A few lines I quoted from 《THE SHAWSHANK REDEMPTION》:
"I could see why some of the boys took him for snobby. He had a quiet way about him, a walk and a talk that just wasn't normal around here. He strolled. like a man in a park without a care or worry."
My questions are:
1."took him for snobby",snobby is an adjective,but the phrase is supposed to be like"take somebody/something for something",isn't it?,so is it more appropriate to say "took him for snob"(noun)?
2."a quiet way about him",I suppose it means he is a very quiet guy,but what's the usage of way here?
3.what does "stroll" means here?
I haven't hitherto answered this because this film uses several American dialects that I know very little about.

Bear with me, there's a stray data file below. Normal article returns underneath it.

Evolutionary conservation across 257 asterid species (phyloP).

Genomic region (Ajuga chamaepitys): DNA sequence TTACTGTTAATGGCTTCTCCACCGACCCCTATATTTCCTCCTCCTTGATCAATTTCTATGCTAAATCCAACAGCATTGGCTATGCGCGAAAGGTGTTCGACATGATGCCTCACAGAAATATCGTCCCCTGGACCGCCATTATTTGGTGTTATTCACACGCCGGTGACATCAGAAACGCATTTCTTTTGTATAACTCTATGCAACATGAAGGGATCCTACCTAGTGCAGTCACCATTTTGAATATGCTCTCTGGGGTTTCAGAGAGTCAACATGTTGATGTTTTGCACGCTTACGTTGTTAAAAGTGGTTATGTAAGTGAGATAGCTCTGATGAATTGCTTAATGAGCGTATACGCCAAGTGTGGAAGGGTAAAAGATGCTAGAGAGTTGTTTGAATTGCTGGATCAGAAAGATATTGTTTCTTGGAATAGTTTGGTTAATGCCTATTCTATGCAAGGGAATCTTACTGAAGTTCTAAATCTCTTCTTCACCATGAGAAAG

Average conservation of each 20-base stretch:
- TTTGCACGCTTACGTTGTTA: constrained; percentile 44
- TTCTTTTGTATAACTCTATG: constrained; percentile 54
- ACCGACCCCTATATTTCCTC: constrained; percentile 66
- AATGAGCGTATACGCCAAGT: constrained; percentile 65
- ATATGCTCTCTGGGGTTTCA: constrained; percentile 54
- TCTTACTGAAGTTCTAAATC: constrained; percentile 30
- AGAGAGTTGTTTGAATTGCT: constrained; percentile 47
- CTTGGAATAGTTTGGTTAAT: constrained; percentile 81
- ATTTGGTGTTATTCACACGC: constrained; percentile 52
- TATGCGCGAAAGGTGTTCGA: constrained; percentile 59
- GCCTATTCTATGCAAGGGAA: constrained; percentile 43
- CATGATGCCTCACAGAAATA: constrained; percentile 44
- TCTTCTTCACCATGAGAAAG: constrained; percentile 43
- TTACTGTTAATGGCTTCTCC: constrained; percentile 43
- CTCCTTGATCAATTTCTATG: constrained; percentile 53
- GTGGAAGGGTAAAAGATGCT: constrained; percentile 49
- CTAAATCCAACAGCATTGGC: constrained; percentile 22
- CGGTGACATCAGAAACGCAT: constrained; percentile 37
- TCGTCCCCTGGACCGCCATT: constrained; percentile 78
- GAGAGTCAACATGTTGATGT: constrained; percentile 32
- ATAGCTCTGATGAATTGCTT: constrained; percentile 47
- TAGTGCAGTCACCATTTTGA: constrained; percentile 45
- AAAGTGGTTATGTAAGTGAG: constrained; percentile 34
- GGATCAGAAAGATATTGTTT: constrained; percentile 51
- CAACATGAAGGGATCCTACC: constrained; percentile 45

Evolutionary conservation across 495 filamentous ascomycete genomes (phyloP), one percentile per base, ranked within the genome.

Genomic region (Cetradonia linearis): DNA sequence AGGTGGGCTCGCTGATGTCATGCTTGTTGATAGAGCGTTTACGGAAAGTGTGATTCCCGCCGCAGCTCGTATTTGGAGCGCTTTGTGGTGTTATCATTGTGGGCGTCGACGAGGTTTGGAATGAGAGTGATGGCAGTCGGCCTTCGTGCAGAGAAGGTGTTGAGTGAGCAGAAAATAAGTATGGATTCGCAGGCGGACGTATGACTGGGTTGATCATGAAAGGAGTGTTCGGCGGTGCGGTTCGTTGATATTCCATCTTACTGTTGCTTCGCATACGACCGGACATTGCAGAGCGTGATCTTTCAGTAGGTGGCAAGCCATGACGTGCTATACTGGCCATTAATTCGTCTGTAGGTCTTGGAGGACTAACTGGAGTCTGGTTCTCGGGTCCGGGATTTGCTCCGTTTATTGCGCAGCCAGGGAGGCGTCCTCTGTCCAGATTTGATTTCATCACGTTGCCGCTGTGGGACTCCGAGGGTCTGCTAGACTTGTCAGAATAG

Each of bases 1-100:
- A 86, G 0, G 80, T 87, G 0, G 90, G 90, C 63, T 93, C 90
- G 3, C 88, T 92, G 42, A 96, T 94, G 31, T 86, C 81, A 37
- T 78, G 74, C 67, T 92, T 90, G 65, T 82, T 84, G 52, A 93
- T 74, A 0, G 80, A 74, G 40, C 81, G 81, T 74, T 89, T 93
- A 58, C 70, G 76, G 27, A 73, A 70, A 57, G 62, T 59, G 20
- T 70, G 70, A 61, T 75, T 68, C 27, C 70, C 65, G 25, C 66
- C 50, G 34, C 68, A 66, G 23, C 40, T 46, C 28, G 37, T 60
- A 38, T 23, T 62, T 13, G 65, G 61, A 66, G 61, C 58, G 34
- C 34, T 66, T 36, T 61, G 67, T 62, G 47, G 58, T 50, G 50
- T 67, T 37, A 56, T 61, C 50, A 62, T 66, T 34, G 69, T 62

1 If you want to use a noun (and I'm not sure what 'snobby' means in this context [there is the Br English word 'snobbish', but I don't know whether it means the same], so I'd be with you if you did ) it needs an article: 'the boys took him for a snob'.
2 He has a way of doing things that gives an impression of quietness. Note that this doesn't necessarily mean 'not making much noise'. He's reflective, only talks when he needs to, and is self-sufficient.
3 To walk with no apparent purpose. Does your dictionary not include this word?
"Took him for snobby" (using the noun form, we'd say "took him for a snob") means that he seemed aloof, maybe a bit pretentious.
"A quiet way about him" means that he was never particularly talkative or demonstrative. The use of "way" indicates that his quietness was more than a matter of him not talking very much; it means that he was very subtle and subdued in his mannerisms and in all aspects of his personality.
BobK has defined "stroll" correctly, but I'll just add that in prison inmates usually walk with a purpose, they are always "on alert" as it is a very tense atmosphere. It is unusual for a prisoner to actually "stroll" as if they hadn't a care in the world.